13. Vocation of the ministers of religion, and practical rules for their conduct in and out of society. Parable of the king who rewards his valiant warriors; in the same manner the Buddha will reward those who struggle for his sake, by bestowing upon them all kinds of favours, at last the most valuable of his boons-eternal rest.

14. Splendid phantasmagory of innumerable Bodhisattvas evoked by the creative power of the Lord. Long pause, during which the Thatâgata and the four classes of hearers are silent. Perplexity of Maitreya on hearing that the innumerable Bodhisattvas have all been the pupils of the Lord.

15. The Buddha explains the fact by revealing the immense duration of his lifetime, in the past and the future.

16. Meritoriousness of the belief in the immense duration of the Thatâgatas and all those who have once become Buddhas.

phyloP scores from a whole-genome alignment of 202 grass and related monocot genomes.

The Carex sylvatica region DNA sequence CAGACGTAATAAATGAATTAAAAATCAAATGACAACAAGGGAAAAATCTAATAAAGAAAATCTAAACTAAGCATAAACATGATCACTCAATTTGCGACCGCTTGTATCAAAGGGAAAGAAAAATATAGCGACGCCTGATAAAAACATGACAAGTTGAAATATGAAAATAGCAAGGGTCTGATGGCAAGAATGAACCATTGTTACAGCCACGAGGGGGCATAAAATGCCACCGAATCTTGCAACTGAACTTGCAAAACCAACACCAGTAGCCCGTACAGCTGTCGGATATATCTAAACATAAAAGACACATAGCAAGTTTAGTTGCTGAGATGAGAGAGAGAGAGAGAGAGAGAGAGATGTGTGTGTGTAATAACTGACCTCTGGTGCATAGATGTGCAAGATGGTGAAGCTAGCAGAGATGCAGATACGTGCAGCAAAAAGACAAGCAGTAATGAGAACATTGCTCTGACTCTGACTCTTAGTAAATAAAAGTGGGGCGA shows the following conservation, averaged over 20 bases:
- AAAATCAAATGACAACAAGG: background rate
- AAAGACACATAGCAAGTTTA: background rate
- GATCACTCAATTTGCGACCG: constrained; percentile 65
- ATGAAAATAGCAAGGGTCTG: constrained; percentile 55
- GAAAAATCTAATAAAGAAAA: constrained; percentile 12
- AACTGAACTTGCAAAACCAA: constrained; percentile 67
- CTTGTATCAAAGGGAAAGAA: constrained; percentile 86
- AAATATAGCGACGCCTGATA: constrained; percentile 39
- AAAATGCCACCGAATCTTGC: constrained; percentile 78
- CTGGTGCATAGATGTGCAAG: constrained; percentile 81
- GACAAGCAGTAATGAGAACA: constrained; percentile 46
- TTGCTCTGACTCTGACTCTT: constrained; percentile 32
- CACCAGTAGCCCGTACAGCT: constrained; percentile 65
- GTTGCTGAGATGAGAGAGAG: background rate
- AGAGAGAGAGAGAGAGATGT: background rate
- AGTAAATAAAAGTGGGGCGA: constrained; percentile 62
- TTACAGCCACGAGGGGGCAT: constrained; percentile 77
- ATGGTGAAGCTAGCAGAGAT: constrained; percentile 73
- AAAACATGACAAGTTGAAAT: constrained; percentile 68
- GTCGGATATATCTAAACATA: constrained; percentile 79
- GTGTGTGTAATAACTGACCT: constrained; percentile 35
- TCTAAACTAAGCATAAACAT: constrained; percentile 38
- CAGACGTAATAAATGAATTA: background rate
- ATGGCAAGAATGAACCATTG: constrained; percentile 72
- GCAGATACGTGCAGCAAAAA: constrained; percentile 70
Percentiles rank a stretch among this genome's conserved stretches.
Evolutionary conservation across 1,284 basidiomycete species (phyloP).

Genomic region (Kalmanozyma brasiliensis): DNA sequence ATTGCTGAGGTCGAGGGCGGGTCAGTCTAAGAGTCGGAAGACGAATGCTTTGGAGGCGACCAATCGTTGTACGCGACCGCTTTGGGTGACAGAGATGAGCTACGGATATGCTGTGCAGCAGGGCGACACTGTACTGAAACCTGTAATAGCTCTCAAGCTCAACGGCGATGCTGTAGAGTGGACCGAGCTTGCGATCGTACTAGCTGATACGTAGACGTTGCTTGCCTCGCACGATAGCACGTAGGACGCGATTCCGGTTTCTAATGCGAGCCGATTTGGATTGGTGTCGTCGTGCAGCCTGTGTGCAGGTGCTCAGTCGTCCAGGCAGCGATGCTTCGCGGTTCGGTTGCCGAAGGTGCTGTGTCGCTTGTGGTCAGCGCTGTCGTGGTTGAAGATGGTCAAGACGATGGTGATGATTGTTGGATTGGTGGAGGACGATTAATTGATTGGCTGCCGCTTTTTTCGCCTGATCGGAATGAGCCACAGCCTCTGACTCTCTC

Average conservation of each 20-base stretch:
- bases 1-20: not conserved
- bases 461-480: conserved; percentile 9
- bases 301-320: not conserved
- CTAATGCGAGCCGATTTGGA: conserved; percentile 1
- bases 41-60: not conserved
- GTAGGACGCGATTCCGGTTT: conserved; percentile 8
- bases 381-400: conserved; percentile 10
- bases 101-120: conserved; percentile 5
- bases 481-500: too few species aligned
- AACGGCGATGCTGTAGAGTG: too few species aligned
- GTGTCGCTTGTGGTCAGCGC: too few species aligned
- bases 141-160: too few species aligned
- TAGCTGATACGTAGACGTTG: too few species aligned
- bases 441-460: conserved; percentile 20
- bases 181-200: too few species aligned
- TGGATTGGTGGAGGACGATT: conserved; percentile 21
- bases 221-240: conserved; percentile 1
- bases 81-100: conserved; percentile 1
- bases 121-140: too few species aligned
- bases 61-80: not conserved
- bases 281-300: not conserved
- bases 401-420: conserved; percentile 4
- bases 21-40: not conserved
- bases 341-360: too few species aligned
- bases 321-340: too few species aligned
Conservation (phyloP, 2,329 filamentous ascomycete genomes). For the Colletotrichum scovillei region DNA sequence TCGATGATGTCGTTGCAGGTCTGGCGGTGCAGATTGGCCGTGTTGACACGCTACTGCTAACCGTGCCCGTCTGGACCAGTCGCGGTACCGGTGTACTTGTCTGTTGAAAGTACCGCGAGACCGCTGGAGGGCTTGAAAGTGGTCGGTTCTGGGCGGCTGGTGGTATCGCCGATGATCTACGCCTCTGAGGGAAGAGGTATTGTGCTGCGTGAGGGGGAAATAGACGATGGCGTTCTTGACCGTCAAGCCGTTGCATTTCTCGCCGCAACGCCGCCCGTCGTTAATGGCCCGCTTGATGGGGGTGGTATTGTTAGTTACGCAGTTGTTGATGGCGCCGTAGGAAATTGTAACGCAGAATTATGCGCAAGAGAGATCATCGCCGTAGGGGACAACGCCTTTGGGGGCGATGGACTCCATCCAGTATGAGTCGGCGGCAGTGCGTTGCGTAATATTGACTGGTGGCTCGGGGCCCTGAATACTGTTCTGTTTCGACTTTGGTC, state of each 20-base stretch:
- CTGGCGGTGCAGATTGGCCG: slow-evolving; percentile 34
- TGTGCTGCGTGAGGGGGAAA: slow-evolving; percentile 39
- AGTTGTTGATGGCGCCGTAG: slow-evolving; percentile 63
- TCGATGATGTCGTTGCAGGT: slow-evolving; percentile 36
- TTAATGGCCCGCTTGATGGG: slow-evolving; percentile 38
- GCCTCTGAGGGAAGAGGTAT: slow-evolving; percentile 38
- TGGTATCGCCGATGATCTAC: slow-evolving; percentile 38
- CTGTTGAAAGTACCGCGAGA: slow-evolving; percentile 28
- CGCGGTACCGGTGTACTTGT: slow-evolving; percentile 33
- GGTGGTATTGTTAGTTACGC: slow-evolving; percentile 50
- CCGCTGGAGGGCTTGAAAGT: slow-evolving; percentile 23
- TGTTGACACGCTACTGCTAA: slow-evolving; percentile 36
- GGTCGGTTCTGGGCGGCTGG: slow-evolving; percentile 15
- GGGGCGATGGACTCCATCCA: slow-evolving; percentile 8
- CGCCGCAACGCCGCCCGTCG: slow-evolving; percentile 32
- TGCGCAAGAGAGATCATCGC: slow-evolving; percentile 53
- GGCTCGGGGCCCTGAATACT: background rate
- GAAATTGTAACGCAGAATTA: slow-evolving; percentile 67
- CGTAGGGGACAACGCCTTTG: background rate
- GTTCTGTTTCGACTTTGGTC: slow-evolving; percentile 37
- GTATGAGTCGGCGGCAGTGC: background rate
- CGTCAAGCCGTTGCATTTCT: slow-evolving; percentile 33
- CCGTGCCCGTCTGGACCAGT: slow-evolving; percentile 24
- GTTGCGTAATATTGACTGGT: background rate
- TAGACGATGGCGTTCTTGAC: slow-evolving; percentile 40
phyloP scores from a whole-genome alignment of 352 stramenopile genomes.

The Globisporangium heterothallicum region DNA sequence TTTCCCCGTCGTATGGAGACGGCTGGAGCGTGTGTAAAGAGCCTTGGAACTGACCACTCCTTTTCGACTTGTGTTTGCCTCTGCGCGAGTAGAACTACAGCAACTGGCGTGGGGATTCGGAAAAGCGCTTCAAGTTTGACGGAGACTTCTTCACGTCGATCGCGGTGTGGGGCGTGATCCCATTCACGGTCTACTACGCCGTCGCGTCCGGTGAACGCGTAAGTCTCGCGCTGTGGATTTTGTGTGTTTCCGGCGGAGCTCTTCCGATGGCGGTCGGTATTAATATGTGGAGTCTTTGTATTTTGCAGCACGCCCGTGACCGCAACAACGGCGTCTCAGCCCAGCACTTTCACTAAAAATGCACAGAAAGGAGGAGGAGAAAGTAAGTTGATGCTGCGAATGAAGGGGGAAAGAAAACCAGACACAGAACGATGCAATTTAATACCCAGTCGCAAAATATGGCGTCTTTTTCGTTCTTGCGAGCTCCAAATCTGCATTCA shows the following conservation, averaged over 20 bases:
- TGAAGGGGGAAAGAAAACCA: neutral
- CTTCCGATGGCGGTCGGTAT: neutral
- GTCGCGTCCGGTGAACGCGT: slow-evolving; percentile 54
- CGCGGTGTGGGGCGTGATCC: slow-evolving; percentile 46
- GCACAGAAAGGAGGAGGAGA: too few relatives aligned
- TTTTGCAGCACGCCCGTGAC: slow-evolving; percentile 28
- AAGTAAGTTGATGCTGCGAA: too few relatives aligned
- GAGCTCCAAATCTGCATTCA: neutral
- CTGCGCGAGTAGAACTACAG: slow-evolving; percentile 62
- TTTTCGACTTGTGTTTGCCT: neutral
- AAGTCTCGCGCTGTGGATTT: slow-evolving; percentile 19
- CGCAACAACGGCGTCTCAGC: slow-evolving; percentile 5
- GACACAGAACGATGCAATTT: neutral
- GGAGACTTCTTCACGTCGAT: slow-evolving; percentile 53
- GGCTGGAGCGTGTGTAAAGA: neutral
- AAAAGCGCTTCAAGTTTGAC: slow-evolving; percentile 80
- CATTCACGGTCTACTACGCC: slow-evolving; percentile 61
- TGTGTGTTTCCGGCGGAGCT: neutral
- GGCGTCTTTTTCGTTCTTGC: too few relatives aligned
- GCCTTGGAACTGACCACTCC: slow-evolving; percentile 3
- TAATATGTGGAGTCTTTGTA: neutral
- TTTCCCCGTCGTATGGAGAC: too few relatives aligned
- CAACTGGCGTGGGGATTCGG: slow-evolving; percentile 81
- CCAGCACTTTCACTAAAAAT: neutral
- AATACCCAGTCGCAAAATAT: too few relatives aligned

17. The Lord details the great merit attending a ready acceptance of the preaching of the law.

18. Exposition of the advantages, worldly and spiritual, enjoyed by the ministers of religion.

19. Story of Sadâparibhûtra, exemplifying the superiority of simple-mindedness and pure-heartedness to worldly wisdom and skepticism.

20. Grand show exhibited by the two Thatâgatas Sâkyamuni and Prabhûtaratna conjointly[58]. Pause after the performance. After the pause a great stir amongst gods, celestial and infernal beings, men, &c.[59] The Tathâgata extols the Sûtra of the Lotus in which ‘all Buddha-laws are succinctly taught,’ as well as the keepers of this most eminent of Sûtras.

Immediately after this chapter may have followed, in the oldest version, the epilogue entitled ‘Perios of the Law;’ the reasons for this opinion have been already stated above. The supposed additional chapters contain the following topics, briefly indicated:

21. Efficacy of talismanic spells (Dhâranîs).